Matt Towery

In the early 1990s, as a young man willing to take on a "good-ole-boy" system that dominated southern politics, I was befriended by an eclectic group of individuals. Among them was a charming and very bright state representative named, yes, Cynthia McKinney.

Later, I served with her father in the Georgia Legislature. Although often political foes, we never exchanged cross words. In my personal dealings with each of them, I was left with nothing but fond memories of both father and daughter. Because of that, I will always have a soft spot in my heart for the McKinneys.

That said, Cynthia's ascendance to Washington led her into the waiting arms of the very leaders of these "dead-end movements" that Williams exposes in his book. McKinney increasingly embraced their cynical view of America and turned to their tired antics, which seek to deflect criticism and conjure support by demanding it.

These players played Cynthia. They knew she was bright, attractive and willing to say virtually anything to make an impact.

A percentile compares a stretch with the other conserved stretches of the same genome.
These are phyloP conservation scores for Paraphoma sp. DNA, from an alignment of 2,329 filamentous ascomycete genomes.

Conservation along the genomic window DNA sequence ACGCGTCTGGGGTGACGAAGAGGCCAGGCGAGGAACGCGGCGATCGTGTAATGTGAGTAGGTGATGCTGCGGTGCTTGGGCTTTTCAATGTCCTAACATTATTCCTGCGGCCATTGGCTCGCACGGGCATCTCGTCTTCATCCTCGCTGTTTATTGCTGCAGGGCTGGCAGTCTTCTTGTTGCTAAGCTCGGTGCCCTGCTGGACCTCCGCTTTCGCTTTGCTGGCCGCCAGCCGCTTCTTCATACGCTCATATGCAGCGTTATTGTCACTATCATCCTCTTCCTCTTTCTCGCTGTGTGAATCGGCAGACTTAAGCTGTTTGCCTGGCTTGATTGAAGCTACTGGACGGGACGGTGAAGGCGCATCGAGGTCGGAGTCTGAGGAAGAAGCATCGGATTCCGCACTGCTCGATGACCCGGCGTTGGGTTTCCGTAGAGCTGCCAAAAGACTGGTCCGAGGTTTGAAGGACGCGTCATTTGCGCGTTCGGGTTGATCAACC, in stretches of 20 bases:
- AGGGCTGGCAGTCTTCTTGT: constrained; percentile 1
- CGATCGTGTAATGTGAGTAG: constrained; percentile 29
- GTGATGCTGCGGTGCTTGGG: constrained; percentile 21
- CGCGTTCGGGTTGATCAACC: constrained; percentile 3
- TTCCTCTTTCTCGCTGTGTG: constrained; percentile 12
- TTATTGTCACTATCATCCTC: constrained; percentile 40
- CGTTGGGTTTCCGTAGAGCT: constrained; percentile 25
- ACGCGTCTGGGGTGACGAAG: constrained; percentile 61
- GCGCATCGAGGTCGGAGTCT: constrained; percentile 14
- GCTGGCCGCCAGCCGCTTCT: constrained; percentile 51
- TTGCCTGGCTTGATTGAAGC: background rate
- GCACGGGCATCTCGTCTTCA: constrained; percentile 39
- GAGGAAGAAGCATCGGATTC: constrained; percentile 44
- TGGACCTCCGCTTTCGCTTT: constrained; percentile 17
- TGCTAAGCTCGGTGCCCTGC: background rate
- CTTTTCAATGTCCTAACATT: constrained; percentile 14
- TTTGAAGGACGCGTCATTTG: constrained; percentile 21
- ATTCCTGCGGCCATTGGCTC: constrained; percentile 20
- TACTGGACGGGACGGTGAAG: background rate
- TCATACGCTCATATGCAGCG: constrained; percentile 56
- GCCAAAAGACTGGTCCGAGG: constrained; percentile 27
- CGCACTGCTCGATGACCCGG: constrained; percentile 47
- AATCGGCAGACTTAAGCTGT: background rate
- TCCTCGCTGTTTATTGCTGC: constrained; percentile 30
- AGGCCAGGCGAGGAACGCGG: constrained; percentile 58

And so the spiral began. By 2002, her outrageous comments about 9/11 only fed the perception that she was too comfortable with the national and international political factions that demonized America. This was too much for her suburban Atlanta district. She was voted out, only to return quietly when the seat became vacant two years later.

When our recent poll was released, she blasted it as being "Republican."

She is wrong. InsiderAdvantage polling is not partisan. Our polling record around the nation -- and especially in the South -- clearly shows this.

But I understood. It's just politics.

After the dust settles -- probably leaving a bad taste in her mouth -- I hope Cynthia McKinney will reflect on the fact that the likes of Jesse Jackson and Al Sharpton are no longer the future of African-Americans.

I hope further that she will reassess her view of those who have used her as a one-woman movement to support their own self-proclaimed causes.

I also hope she will read Juan Williams' book.

The sad thing is that I cherish the personal memories I have of Cynthia McKinney. And my wish for her is that she can find that former Cynthia once again.

She'll probably have plenty of time to look.

Matt Towery

Matt Towery is a pollster, attorney, businessman and former elected official. He served as campaign strategist for Congressional, Senate, and gubernatorial campaigns. His latest book is Newsvesting: Use News and Opinion to Grow Your Personal Wealth. Follow him on Twitter @MattTowery